Life and politics from the Sunshine State's best city

Mark Ober says he has never blamed the victim in sex abuse case

in The Bay and the 'Burg/Top Headlines by

Mark Ober acknowledges that as a 16-year incumbent, his race for re-election for Hillsborough State Attorney is in many ways a referendum on how he’s performed in office.

“It’s perhaps easier to run when you don’t have a record,” Ober told an audience who gathered at the weekly “Cafe Con Tampa” breakfast meeting at Hugo’s in South Tampa Friday morning. “There’s no substitute for experience.”

In Democrat Andrew Warren, Ober is facing by far his most formidable opponent since initially being elected to his office in 2000. A former federal prosecutor who quit late last year to commit himself to his race, Warren has run an aggressive campaign to date, remaining extremely competitive in fundraising and criticizing the incumbent on a number of fronts in how he’s conducted himself in office.

Ober is emphasizing his experience and Hillsborough County roots to a great extent in his campaign for a fifth four-year term.

“There’s no substitute for experience in this position. There is none,” he said Friday. “My opponent, to my knowledge, has never stepped in a state courtroom. Never. “

Ober told the audience how about his two decades plus of experience as both a prosecutor and defense attorney before he was elected to become State Attorney in 2000. And he took credit for reduced crime rates, a nationwide trend that has begun to trend up locally in recent years.

“The Sheriff will tell you that the violent crime rate is at is lowest since 1985,” Ober said. “Those are the things that are critical to me in this quest to be re-elected. The is like getting ready for trial, only the jury’s a lot bigger.”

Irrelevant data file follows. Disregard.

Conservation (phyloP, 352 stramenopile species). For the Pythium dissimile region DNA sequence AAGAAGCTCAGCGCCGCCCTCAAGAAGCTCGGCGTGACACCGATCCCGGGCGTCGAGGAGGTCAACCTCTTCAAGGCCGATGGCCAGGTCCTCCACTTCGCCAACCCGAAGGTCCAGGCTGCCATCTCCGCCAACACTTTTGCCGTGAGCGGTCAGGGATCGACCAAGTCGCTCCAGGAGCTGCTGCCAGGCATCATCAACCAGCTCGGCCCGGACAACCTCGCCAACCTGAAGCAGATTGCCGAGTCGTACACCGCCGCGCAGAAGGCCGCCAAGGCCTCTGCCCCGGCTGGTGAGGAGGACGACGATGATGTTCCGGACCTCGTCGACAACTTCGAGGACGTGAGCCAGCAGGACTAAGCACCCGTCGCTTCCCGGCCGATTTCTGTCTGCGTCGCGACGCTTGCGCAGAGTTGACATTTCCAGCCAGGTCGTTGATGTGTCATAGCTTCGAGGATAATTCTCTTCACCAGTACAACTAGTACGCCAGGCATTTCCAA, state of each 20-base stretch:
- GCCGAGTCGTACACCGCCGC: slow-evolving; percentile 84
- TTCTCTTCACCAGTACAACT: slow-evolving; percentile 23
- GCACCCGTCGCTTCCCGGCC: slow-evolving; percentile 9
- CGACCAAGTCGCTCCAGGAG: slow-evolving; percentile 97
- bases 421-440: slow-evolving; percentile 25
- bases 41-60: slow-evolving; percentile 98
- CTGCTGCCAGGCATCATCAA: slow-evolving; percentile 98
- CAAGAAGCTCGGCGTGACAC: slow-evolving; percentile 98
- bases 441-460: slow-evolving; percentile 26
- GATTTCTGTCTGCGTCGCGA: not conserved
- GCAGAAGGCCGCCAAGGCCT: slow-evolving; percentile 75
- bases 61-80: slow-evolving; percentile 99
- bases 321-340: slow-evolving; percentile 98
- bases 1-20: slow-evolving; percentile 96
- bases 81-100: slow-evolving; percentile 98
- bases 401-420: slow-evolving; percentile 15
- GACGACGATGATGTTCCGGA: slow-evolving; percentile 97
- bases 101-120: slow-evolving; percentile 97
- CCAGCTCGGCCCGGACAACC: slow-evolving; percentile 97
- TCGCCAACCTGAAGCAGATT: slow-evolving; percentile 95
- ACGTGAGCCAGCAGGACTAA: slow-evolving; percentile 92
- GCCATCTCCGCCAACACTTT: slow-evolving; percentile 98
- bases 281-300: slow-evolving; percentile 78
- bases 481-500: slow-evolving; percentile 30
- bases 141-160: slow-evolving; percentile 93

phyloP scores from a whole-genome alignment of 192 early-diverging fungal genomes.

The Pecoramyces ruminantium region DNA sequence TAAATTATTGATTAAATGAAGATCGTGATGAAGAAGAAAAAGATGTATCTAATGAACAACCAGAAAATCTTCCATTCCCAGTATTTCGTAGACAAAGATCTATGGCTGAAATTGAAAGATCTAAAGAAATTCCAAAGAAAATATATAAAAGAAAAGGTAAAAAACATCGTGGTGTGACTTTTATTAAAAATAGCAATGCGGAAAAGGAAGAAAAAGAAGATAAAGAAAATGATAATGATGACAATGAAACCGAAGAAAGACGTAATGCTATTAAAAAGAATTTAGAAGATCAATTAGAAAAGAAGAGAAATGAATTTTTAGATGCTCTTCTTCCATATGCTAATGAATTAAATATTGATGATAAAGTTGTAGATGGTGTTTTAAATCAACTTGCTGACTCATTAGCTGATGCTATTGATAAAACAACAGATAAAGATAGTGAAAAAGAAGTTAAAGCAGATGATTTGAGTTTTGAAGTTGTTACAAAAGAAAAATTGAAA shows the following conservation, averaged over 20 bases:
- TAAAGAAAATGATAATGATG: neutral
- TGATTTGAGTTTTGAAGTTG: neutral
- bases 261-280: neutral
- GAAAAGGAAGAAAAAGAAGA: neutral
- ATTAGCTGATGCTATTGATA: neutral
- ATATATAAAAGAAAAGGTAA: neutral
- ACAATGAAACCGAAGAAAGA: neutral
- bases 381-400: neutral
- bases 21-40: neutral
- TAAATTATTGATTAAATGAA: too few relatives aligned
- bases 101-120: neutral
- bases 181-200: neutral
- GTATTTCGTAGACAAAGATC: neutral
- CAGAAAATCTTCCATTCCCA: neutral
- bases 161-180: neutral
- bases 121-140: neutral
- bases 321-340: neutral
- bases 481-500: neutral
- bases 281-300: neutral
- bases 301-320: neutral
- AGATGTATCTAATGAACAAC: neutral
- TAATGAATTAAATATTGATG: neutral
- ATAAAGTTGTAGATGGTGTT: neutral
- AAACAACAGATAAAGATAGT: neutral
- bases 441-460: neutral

Ober said that he respects Warren, but believes the election is about his record and decisions made in office. “I’m going to talk about Mark Ober and talk about what I’ve done,” he said, adding that he hoped to have the race conducted as “statesmen, and stop the pettiness.”

Among that so-called “pettiness” could be his discomfort about the charges that Warren has made about Ober has conducted himself in office. At various points during the year, Warren has accused Ober of having a poor attendance record, and most recently, has taken him to task for his remarks made about a teenage girl involved in a sexual abuse case.

That case centers around 26-year-old Maryland resident Alexander Pelzer and sexual acts that he committed with a 17-year-old Hillsborough County teen. In April, the State Attorney’s office charged Pelzer with three counts of Traveling to Meet a Minor After Using Computer Services to Solicit Certain Illegal Acts, twelve counts of Use of a Child in a Sexual Performance and one count of Use of a Computer Service or Device to Solicit Certain Illegal Acts. The controversy centers around the timeline of what it took for his office to present charges against Pelzer.

After Warren criticized him at last Friday’s Tiger Bay Club debate, claiming that Ober only prosecuted the case after a television report was aired, Ober vehemently disputed the charge, saying Warren didn’t know what he was talking about.

And Ober said, “I have a picture of what I call a sex slave. And by no means, do not read between the lines … This man has committed a crime, so don’t read between the lines here. She was with him voluntarily. She flew to see him. And consent is not an issue … I know the facts of the case.”